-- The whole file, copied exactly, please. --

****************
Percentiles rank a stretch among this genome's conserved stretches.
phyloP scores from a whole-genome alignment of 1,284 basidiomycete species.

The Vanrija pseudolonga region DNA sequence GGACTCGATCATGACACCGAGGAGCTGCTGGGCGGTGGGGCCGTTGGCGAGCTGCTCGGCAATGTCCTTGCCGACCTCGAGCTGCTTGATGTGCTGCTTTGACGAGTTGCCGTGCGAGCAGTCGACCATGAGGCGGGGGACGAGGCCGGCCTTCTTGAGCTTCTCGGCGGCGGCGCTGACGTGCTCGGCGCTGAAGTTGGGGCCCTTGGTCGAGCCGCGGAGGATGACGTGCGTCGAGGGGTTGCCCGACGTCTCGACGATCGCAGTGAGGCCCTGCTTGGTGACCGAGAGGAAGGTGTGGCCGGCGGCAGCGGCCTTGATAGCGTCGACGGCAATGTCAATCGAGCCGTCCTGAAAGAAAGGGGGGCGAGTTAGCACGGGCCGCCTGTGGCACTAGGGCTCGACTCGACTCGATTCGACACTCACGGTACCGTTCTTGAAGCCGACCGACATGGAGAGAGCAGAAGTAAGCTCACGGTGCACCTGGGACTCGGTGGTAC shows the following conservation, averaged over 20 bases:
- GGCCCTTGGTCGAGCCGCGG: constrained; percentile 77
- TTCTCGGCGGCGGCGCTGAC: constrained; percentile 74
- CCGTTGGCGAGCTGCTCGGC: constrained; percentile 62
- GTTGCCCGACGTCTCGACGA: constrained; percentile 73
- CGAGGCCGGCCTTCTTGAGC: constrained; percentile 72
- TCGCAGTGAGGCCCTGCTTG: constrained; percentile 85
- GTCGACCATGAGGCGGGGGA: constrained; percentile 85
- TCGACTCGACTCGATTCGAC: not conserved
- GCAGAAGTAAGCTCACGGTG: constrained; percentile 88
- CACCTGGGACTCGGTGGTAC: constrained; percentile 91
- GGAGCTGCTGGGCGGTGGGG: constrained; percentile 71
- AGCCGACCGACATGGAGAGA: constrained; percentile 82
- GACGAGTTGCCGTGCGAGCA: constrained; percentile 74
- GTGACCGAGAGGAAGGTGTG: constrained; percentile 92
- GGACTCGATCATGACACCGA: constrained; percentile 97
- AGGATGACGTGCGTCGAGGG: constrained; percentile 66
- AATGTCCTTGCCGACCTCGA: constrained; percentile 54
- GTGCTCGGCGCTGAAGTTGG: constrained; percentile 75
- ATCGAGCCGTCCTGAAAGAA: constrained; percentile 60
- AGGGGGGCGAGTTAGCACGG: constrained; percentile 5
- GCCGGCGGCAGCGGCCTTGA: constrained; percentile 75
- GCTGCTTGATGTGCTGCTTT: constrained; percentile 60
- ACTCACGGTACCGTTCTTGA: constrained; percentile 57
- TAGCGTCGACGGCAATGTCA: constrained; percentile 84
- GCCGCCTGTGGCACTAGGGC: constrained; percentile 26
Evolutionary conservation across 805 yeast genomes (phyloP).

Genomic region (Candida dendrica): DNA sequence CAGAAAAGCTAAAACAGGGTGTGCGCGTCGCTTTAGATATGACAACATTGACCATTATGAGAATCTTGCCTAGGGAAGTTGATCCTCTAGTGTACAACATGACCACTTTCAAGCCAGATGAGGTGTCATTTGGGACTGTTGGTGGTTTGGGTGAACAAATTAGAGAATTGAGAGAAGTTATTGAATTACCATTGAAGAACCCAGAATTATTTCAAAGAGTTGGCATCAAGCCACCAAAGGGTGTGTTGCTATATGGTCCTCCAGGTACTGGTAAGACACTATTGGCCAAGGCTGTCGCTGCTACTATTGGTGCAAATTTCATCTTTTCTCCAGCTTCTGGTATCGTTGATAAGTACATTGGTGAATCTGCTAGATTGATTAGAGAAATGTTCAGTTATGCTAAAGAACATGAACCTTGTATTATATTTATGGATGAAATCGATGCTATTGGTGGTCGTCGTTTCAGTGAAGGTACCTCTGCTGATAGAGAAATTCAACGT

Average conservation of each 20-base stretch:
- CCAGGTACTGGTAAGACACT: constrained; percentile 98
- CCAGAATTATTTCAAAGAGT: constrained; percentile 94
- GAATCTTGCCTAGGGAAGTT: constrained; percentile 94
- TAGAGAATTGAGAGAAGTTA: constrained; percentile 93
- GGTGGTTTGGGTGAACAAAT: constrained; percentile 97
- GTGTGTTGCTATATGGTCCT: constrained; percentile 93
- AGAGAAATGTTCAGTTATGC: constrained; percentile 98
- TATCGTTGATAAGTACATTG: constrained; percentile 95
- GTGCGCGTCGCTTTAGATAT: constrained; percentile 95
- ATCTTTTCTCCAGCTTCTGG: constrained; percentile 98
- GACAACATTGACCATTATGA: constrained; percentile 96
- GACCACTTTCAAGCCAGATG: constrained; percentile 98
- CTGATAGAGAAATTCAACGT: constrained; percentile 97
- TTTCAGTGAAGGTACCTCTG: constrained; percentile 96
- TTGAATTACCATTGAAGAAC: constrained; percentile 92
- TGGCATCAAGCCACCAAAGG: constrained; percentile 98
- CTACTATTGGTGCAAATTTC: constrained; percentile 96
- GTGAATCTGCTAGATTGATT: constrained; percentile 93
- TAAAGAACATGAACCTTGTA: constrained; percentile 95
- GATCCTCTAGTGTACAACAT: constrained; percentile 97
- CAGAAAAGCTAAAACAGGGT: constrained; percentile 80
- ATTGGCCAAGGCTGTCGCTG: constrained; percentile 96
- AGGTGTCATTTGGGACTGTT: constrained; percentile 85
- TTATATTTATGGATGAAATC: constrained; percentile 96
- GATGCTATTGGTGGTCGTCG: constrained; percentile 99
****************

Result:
Percentiles rank a stretch among this genome's conserved stretches.
phyloP scores from a whole-genome alignment of 1,284 basidiomycete species.

The Vanrija pseudolonga region DNA sequence GGACTCGATCATGACACCGAGGAGCTGCTGGGCGGTGGGGCCGTTGGCGAGCTGCTCGGCAATGTCCTTGCCGACCTCGAGCTGCTTGATGTGCTGCTTTGACGAGTTGCCGTGCGAGCAGTCGACCATGAGGCGGGGGACGAGGCCGGCCTTCTTGAGCTTCTCGGCGGCGGCGCTGACGTGCTCGGCGCTGAAGTTGGGGCCCTTGGTCGAGCCGCGGAGGATGACGTGCGTCGAGGGGTTGCCCGACGTCTCGACGATCGCAGTGAGGCCCTGCTTGGTGACCGAGAGGAAGGTGTGGCCGGCGGCAGCGGCCTTGATAGCGTCGACGGCAATGTCAATCGAGCCGTCCTGAAAGAAAGGGGGGCGAGTTAGCACGGGCCGCCTGTGGCACTAGGGCTCGACTCGACTCGATTCGACACTCACGGTACCGTTCTTGAAGCCGACCGACATGGAGAGAGCAGAAGTAAGCTCACGGTGCACCTGGGACTCGGTGGTAC shows the following conservation, averaged over 20 bases:
- GGCCCTTGGTCGAGCCGCGG: constrained; percentile 77
- TTCTCGGCGGCGGCGCTGAC: constrained; percentile 74
- CCGTTGGCGAGCTGCTCGGC: constrained; percentile 62
- GTTGCCCGACGTCTCGACGA: constrained; percentile 73
- CGAGGCCGGCCTTCTTGAGC: constrained; percentile 72
- TCGCAGTGAGGCCCTGCTTG: constrained; percentile 85
- GTCGACCATGAGGCGGGGGA: constrained; percentile 85
- TCGACTCGACTCGATTCGAC: not conserved
- GCAGAAGTAAGCTCACGGTG: constrained; percentile 88
- CACCTGGGACTCGGTGGTAC: constrained; percentile 91
- GGAGCTGCTGGGCGGTGGGG: constrained; percentile 71
- AGCCGACCGACATGGAGAGA: constrained; percentile 82
- GACGAGTTGCCGTGCGAGCA: constrained; percentile 74
- GTGACCGAGAGGAAGGTGTG: constrained; percentile 92
- GGACTCGATCATGACACCGA: constrained; percentile 97
- AGGATGACGTGCGTCGAGGG: constrained; percentile 66
- AATGTCCTTGCCGACCTCGA: constrained; percentile 54
- GTGCTCGGCGCTGAAGTTGG: constrained; percentile 75
- ATCGAGCCGTCCTGAAAGAA: constrained; percentile 60
- AGGGGGGCGAGTTAGCACGG: constrained; percentile 5
- GCCGGCGGCAGCGGCCTTGA: constrained; percentile 75
- GCTGCTTGATGTGCTGCTTT: constrained; percentile 60
- ACTCACGGTACCGTTCTTGA: constrained; percentile 57
- TAGCGTCGACGGCAATGTCA: constrained; percentile 84
- GCCGCCTGTGGCACTAGGGC: constrained; percentile 26
Evolutionary conservation across 805 yeast genomes (phyloP).

Genomic region (Candida dendrica): DNA sequence CAGAAAAGCTAAAACAGGGTGTGCGCGTCGCTTTAGATATGACAACATTGACCATTATGAGAATCTTGCCTAGGGAAGTTGATCCTCTAGTGTACAACATGACCACTTTCAAGCCAGATGAGGTGTCATTTGGGACTGTTGGTGGTTTGGGTGAACAAATTAGAGAATTGAGAGAAGTTATTGAATTACCATTGAAGAACCCAGAATTATTTCAAAGAGTTGGCATCAAGCCACCAAAGGGTGTGTTGCTATATGGTCCTCCAGGTACTGGTAAGACACTATTGGCCAAGGCTGTCGCTGCTACTATTGGTGCAAATTTCATCTTTTCTCCAGCTTCTGGTATCGTTGATAAGTACATTGGTGAATCTGCTAGATTGATTAGAGAAATGTTCAGTTATGCTAAAGAACATGAACCTTGTATTATATTTATGGATGAAATCGATGCTATTGGTGGTCGTCGTTTCAGTGAAGGTACCTCTGCTGATAGAGAAATTCAACGT

Average conservation of each 20-base stretch:
- CCAGGTACTGGTAAGACACT: constrained; percentile 98
- CCAGAATTATTTCAAAGAGT: constrained; percentile 94
- GAATCTTGCCTAGGGAAGTT: constrained; percentile 94
- TAGAGAATTGAGAGAAGTTA: constrained; percentile 93
- GGTGGTTTGGGTGAACAAAT: constrained; percentile 97
- GTGTGTTGCTATATGGTCCT: constrained; percentile 93
- AGAGAAATGTTCAGTTATGC: constrained; percentile 98
- TATCGTTGATAAGTACATTG: constrained; percentile 95
- GTGCGCGTCGCTTTAGATAT: constrained; percentile 95
- ATCTTTTCTCCAGCTTCTGG: constrained; percentile 98
- GACAACATTGACCATTATGA: constrained; percentile 96
- GACCACTTTCAAGCCAGATG: constrained; percentile 98
- CTGATAGAGAAATTCAACGT: constrained; percentile 97
- TTTCAGTGAAGGTACCTCTG: constrained; percentile 96
- TTGAATTACCATTGAAGAAC: constrained; percentile 92
- TGGCATCAAGCCACCAAAGG: constrained; percentile 98
- CTACTATTGGTGCAAATTTC: constrained; percentile 96
- GTGAATCTGCTAGATTGATT: constrained; percentile 93
- TAAAGAACATGAACCTTGTA: constrained; percentile 95
- GATCCTCTAGTGTACAACAT: constrained; percentile 97
- CAGAAAAGCTAAAACAGGGT: constrained; percentile 80
- ATTGGCCAAGGCTGTCGCTG: constrained; percentile 96
- AGGTGTCATTTGGGACTGTT: constrained; percentile 85
- TTATATTTATGGATGAAATC: constrained; percentile 96
- GATGCTATTGGTGGTCGTCG: constrained; percentile 99